3 Things Your Kids Will Learn at a Working Farm

Next time you’re planning an activity for the whole family, consider giving your children a glimpse into Tennessee’s proud agricultural heritage by touring a working farm. Many working farms in Tennessee welcome visitors for tours and a taste of the farm life experience.

Touring a working farm will help you and your family get a better understanding of where food comes from and develop a deeper appreciation for the farmers who manage the state’s 67,300 farms.

Here are three things your kids might learn on a working farm in Tennessee.

How to Make Cheese

Sweetwater Valley Farm in Philadelphia, Tennessee, welcomes visitors for walking tours. Visitors learn how humans’ routines affect a cow’s diet and how computers are used to manage the herd’s health. Farmers explain the cheese-making process, and visitors can see the process in action. A selection of these cheeses is available for purchase as well, so your family can enjoy what the farmers and cows work so hard to produce.

How to Make Wool and Cashmere

You’ve probably wondered how your favorite wool sweater was made. Find the answer at a place like Mountain Hollow Farm in Tazewell, Tennessee. Goats, rabbits, llamas and sheep live on this farm. Workers show visitors how fibers like wool and cashmere are harvested and then spun into yarn for clothing. Mountain Hollow also offers knitting and spinning classes.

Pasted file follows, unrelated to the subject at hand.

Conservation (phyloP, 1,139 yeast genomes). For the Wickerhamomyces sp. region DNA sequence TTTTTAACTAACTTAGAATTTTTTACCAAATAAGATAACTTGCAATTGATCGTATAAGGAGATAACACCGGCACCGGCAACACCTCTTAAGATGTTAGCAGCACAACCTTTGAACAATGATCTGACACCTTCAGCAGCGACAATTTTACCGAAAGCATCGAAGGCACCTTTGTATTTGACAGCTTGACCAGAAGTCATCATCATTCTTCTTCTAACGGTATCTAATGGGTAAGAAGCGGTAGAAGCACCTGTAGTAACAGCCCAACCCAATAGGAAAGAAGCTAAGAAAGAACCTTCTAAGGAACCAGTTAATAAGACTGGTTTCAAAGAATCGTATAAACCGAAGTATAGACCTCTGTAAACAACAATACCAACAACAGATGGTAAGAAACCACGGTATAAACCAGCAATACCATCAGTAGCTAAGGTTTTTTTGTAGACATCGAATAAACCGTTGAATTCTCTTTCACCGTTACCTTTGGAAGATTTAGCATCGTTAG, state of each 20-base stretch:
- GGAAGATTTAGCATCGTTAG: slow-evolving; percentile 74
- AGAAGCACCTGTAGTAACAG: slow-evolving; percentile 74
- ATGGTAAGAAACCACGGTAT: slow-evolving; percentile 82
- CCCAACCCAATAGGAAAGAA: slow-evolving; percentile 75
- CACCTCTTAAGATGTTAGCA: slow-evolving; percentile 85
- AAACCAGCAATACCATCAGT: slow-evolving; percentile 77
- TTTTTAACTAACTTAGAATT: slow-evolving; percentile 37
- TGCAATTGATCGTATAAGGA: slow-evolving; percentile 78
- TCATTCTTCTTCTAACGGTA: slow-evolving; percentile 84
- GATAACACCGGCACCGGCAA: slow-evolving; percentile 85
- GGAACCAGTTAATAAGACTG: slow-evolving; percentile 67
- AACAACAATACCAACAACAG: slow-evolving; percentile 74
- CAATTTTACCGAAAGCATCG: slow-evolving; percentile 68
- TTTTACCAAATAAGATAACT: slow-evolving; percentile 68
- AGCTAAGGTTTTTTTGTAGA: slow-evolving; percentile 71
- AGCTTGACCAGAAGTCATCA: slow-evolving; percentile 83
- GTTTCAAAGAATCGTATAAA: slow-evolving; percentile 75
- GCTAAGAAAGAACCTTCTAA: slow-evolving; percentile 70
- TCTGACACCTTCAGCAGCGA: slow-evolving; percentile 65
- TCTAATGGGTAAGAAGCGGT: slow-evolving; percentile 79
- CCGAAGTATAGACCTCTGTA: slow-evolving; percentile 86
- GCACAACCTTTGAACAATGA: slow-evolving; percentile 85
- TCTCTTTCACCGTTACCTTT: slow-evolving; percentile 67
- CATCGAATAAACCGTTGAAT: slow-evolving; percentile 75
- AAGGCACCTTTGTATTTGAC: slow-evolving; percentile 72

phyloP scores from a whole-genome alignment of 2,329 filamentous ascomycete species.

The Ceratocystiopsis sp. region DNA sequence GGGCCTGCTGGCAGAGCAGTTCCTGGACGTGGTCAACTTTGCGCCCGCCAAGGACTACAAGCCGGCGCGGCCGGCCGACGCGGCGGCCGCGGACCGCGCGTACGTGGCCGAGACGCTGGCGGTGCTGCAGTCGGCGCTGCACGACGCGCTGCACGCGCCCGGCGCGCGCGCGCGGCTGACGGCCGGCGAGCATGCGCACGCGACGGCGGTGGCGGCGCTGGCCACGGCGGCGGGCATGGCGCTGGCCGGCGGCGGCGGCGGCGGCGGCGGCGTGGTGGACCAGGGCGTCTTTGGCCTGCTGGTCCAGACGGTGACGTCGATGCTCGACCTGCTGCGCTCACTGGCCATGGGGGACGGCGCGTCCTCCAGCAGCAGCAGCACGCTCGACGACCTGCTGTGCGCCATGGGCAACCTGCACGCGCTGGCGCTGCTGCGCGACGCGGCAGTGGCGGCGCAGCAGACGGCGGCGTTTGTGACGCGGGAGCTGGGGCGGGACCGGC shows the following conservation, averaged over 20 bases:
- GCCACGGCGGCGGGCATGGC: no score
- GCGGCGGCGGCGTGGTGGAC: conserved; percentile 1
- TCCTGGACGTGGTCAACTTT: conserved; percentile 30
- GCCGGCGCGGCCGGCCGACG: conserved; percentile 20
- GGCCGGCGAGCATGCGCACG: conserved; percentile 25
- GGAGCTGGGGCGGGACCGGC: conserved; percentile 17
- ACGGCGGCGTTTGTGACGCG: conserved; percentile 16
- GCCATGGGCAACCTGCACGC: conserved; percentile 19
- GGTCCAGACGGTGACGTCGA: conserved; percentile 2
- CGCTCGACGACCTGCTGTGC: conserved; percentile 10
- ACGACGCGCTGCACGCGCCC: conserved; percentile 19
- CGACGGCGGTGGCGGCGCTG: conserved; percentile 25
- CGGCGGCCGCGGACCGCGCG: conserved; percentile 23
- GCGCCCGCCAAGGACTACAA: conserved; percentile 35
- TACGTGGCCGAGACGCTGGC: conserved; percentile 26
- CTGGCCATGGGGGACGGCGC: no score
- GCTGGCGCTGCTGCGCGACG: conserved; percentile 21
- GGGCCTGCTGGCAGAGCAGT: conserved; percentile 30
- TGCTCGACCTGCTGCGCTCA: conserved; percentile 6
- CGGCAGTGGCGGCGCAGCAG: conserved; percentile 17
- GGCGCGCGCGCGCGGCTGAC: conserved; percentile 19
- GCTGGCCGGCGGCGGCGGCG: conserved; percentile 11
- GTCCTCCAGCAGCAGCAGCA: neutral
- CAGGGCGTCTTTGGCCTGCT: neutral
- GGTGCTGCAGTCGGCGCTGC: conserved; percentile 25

Learn about more family fun activities in Tennessee.

How to Preserve Food

Farmers often preserve food grown during the summer to use during the less bountiful winter months. Find classes on how to can and preserve various types of foods at Taproot Farm in Franklin, Tennessee, or find one that’s organized by the University of Tennessee Agricultural Extension Office. You’ll learn what it takes to grow food and the best ways to store it, so you’ll have plenty of goodies to eat later on.

So why not plan a family farm experience for your next outdoor excursion? Find a working farm near you through the Tennessee Agritourism website.

Related Content